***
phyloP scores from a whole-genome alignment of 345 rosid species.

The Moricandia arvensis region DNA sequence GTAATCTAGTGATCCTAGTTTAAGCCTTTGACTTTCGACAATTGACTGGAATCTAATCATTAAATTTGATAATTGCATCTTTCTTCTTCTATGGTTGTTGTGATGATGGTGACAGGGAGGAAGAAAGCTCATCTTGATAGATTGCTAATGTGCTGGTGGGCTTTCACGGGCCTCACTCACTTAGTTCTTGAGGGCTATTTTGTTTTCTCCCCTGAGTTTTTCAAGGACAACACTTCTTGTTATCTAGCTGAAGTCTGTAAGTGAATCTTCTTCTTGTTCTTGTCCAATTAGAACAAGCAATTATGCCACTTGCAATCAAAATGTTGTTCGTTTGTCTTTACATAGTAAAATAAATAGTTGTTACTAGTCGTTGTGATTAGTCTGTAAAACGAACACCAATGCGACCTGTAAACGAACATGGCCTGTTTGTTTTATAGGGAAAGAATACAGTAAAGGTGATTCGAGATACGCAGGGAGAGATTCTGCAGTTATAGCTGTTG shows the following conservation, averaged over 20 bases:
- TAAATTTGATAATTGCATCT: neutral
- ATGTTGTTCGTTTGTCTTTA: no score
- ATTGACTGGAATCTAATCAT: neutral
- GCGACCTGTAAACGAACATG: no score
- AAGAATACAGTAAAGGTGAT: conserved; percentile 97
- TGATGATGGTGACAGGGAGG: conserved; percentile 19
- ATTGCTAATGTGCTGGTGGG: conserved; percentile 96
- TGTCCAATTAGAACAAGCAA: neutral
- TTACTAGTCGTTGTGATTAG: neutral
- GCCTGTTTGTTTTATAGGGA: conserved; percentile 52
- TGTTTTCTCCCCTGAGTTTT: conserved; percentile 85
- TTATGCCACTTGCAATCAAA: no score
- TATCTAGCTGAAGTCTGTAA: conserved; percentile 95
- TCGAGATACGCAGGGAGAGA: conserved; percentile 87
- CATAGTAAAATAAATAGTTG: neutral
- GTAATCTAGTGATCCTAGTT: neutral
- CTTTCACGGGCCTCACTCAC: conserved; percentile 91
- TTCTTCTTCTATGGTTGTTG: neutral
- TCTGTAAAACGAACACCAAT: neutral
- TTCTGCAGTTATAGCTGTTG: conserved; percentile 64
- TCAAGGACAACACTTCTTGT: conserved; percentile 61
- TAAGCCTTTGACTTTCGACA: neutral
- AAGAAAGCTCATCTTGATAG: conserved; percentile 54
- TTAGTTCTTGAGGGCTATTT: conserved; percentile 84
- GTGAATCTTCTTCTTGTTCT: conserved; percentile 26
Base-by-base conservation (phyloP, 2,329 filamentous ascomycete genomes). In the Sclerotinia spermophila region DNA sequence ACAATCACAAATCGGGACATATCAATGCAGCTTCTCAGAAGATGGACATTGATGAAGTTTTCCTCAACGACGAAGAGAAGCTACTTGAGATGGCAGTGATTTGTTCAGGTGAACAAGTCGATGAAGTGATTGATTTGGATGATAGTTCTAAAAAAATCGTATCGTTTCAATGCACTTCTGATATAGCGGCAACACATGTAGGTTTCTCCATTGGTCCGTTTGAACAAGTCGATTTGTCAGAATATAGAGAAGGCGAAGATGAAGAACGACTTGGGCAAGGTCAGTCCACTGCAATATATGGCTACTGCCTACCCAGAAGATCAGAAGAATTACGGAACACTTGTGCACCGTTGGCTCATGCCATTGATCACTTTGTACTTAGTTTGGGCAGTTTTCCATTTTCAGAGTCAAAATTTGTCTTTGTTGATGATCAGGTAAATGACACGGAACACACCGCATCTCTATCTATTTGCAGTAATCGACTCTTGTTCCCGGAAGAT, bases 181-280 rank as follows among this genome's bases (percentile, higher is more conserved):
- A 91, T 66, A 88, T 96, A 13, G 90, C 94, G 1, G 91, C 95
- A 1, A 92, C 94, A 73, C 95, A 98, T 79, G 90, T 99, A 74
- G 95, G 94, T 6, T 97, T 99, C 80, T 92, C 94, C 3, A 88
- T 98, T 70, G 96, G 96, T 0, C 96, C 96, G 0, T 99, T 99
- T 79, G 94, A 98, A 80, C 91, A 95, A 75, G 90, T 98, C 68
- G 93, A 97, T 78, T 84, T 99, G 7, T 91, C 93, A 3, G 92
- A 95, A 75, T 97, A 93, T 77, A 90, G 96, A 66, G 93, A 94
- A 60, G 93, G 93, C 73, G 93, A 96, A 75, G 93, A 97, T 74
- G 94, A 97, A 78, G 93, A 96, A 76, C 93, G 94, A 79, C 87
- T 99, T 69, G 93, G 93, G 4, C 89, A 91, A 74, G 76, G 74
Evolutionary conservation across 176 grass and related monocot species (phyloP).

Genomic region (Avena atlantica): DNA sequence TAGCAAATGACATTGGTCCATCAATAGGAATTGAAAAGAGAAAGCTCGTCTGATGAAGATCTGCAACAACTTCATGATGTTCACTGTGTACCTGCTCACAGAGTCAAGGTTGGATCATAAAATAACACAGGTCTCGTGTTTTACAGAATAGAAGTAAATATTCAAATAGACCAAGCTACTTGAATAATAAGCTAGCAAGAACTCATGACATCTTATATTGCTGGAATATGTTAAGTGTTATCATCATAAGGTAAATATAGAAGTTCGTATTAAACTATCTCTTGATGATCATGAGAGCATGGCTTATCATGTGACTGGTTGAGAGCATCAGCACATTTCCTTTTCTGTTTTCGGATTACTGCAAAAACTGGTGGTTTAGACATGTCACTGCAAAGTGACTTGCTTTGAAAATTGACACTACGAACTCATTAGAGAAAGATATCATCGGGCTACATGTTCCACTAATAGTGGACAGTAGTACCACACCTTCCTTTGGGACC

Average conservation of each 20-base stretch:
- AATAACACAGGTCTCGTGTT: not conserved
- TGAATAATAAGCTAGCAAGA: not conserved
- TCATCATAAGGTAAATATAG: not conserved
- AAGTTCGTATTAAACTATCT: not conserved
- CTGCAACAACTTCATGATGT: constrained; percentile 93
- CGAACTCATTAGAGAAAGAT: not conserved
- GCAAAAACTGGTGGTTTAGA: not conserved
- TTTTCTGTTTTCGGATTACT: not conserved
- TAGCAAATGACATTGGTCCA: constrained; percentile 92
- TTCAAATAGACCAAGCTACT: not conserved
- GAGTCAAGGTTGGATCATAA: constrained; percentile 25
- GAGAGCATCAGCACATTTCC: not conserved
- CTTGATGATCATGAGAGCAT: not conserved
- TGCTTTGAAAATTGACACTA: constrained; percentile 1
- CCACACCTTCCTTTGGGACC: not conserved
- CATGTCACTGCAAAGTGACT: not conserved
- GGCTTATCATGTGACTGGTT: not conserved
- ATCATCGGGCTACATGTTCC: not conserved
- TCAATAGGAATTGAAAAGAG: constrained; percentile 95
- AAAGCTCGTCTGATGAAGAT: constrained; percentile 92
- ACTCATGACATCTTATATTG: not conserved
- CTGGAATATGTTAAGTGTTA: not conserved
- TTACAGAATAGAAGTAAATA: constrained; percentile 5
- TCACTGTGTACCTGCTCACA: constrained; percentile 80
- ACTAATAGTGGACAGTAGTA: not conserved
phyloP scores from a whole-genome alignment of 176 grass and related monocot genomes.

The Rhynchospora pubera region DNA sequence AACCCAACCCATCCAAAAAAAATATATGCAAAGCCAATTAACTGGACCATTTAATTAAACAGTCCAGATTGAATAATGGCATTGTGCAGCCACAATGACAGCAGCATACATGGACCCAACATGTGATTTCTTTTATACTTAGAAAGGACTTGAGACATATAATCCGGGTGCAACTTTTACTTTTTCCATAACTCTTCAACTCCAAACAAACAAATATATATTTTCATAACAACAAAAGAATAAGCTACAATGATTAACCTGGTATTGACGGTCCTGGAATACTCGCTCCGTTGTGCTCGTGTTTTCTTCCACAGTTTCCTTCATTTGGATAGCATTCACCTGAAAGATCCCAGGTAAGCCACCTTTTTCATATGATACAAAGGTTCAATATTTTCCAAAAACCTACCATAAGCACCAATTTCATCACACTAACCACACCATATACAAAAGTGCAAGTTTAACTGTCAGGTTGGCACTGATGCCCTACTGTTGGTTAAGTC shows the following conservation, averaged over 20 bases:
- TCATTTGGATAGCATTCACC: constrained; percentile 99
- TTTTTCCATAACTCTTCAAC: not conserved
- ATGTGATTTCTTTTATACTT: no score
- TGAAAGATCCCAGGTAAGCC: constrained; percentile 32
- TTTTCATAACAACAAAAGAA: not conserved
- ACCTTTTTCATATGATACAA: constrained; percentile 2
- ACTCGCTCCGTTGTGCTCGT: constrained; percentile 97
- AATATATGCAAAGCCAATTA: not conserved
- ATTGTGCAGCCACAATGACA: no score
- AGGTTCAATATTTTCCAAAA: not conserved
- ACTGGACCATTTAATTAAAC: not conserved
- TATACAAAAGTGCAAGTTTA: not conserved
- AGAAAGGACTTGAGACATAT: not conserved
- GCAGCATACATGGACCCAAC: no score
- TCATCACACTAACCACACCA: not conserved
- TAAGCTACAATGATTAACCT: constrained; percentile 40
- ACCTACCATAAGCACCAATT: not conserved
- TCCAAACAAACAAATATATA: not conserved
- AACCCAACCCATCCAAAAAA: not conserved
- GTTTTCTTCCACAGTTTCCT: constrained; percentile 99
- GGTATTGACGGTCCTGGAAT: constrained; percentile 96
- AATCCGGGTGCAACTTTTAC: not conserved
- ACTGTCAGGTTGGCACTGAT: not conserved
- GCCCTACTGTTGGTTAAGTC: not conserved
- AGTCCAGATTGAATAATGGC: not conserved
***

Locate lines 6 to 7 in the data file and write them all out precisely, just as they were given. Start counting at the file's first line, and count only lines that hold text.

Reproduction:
- GCGACCTGTAAACGAACATG: no score
- AAGAATACAGTAAAGGTGAT: conserved; percentile 97